Located in the heart of the desert, Meybaod can be found sixty kilometers north of Yazd Province. It is an ancient city long known for its pottery. Its history can be proved by Narin Qal’eh, a castle that traces back to third millennium B.C.
During the Islamic era, Meybod was a lively city, and it has been mentioned in history books by Hamdillah Mostofi and Sharaf al-Din Ali Yazdi, both famous scholars. But the city flourished during the eighth century AH, when it was one of the headquarter of elders of Muzaffarids. Although they later moved to Yazd and Kerman, Meybod continued its social, cultural, and political life which can be seen in the monuments that remain there. They include caravanserai and Yakhchal from the Safavid dynasty, a Chapar Khaneh from Qajar, and an architecture that parallels with the buildings of Yazd.
Meybod Chapar Khaneh is reminiscent of the Qajar era. It was built by Mirza Mohammad Ali Yazdi. It is a rare sample of its kind that still remains today. Although its function has changed – it is now a post office – but it has been repaired during a ten-year period by the supports from the Monuments Lovers Association of Meybod and the Cultural Heritage, Handicrafts and Tourism Organization of Iran.
Meybod Chapar Khaneh was a post office during the rule of Qajar. Royal letters and parcels were sent to the capital and other cities from this post. Since important orders and parcels were temporarily stored there, guarding towers and barracks were later built to protect the chapar khaneh and the people who lived there. It is mostly made from raw cob bricks and clay. Bricks have been used only in the portal, roof and the feet of the walls in the yard. The building has a central yard, and the stables have been built all over it. It has two roofed spaces that were used as resting areas of the horses, the riders, the guards, and the commanders.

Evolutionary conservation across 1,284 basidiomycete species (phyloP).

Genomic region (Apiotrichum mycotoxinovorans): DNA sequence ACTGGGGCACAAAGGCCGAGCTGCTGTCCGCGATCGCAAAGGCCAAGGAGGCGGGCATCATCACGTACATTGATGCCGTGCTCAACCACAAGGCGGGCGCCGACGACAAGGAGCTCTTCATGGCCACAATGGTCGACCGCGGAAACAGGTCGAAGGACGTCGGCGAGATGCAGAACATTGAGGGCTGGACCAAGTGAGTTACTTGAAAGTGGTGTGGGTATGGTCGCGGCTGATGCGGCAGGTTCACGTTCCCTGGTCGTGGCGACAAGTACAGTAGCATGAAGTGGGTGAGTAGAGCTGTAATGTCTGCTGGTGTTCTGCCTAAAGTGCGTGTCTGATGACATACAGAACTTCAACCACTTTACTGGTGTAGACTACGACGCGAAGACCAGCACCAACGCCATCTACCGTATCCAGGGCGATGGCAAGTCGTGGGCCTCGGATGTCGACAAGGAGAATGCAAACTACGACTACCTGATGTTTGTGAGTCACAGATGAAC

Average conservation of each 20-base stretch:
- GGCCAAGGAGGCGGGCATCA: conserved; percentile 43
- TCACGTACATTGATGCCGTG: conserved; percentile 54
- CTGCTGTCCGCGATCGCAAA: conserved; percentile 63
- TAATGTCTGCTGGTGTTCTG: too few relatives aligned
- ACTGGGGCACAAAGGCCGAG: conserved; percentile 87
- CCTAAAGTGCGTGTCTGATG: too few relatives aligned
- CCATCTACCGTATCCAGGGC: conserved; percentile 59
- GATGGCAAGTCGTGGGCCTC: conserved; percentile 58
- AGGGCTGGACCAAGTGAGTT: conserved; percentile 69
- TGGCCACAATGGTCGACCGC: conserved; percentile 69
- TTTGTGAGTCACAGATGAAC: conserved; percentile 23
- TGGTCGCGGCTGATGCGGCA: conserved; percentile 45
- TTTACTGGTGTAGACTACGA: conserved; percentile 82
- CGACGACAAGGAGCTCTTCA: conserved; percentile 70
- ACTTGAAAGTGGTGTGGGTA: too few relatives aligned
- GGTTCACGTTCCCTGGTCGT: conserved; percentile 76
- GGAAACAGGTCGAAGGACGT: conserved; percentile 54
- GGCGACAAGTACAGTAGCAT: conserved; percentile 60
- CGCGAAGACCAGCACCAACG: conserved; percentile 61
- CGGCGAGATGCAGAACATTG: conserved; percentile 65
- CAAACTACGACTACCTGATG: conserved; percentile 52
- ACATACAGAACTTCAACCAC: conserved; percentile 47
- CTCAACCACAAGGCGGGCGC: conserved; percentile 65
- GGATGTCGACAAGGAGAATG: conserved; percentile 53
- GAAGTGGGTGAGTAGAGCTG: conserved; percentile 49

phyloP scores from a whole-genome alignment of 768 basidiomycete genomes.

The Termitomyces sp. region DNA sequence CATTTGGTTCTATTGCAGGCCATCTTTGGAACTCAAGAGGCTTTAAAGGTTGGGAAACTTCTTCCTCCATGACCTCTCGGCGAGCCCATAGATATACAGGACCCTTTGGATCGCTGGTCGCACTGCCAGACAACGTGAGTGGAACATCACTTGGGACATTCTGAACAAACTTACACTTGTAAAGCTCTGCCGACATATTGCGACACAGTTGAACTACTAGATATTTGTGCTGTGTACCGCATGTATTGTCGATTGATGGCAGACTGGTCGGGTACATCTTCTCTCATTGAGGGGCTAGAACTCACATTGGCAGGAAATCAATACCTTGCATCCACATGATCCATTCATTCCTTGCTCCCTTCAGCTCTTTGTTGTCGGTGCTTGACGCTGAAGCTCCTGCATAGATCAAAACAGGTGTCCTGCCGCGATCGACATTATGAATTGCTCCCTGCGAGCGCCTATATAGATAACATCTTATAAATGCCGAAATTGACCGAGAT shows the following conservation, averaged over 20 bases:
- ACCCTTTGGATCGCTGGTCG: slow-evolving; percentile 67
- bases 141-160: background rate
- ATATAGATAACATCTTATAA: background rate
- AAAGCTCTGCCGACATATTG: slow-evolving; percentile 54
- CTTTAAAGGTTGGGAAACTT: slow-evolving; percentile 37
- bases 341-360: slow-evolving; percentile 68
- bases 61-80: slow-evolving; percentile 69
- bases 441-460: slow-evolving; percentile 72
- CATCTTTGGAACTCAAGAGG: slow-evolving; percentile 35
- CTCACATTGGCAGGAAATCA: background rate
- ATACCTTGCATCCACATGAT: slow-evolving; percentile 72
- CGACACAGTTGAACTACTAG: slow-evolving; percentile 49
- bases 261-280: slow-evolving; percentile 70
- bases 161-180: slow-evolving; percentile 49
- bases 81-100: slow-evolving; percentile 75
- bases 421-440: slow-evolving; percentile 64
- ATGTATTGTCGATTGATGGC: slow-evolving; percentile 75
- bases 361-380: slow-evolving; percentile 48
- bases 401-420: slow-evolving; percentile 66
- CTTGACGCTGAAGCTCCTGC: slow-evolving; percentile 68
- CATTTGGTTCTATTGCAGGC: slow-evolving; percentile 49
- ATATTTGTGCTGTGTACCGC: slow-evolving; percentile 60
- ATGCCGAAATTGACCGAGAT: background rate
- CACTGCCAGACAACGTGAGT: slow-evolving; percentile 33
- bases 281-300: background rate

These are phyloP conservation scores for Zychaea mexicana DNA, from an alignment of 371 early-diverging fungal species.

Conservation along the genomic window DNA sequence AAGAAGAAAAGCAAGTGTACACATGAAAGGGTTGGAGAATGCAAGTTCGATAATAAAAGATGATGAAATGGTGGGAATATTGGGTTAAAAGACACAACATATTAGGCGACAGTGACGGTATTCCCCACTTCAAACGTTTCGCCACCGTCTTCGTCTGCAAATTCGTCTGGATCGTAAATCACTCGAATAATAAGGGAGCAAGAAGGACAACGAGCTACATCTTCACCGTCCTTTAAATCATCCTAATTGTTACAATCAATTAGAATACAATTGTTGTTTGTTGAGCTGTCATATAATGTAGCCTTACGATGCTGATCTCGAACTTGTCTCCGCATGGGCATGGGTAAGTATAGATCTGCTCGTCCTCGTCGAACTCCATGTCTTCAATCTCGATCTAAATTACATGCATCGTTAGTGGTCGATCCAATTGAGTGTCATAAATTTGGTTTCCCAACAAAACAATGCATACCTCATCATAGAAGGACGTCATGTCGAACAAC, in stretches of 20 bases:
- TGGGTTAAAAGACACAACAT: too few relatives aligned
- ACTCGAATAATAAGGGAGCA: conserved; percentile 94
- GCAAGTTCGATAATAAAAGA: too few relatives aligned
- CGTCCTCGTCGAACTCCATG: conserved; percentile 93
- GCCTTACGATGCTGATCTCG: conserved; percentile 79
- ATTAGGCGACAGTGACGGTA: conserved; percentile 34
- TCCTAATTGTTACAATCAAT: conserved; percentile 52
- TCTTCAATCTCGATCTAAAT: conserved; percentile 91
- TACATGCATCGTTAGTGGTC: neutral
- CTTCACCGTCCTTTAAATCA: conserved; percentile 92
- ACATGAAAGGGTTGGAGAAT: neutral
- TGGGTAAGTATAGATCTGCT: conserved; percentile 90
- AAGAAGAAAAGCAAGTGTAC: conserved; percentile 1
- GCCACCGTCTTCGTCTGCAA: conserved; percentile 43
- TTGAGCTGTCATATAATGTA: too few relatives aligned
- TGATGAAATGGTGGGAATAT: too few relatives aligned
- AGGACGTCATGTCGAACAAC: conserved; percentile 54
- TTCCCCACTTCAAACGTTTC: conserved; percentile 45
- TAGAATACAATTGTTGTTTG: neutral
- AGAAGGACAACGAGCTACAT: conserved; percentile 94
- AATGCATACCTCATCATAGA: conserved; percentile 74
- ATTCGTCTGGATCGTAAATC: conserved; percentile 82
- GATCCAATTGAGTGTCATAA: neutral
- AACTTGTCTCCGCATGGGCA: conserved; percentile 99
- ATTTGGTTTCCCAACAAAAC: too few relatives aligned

The replica of the chapar khaneh in its original form can be seen in one of the rooms that has turned into a museum. The history of post and telegraph has also been presented in the museum. There are replicas of the horses, the stamps, historical documents to old telegraph instruments and telephones to be visited.
In ancient Iran, horse riding postal service was developed to deliver messages and parcels in the shortest possible time. The horses needed to ride long distances. Therefore, chapar khaneh or buildings designed for resting and keeping of the horses were built along the paths. The messengers left their tired horses to rest there and continued their journeys with newly rested horses. This system was developed during the Achaemenid Empire and lived on for centuries until the modern post service entered Iran. Now, these chapar khanehs have turned into monuments.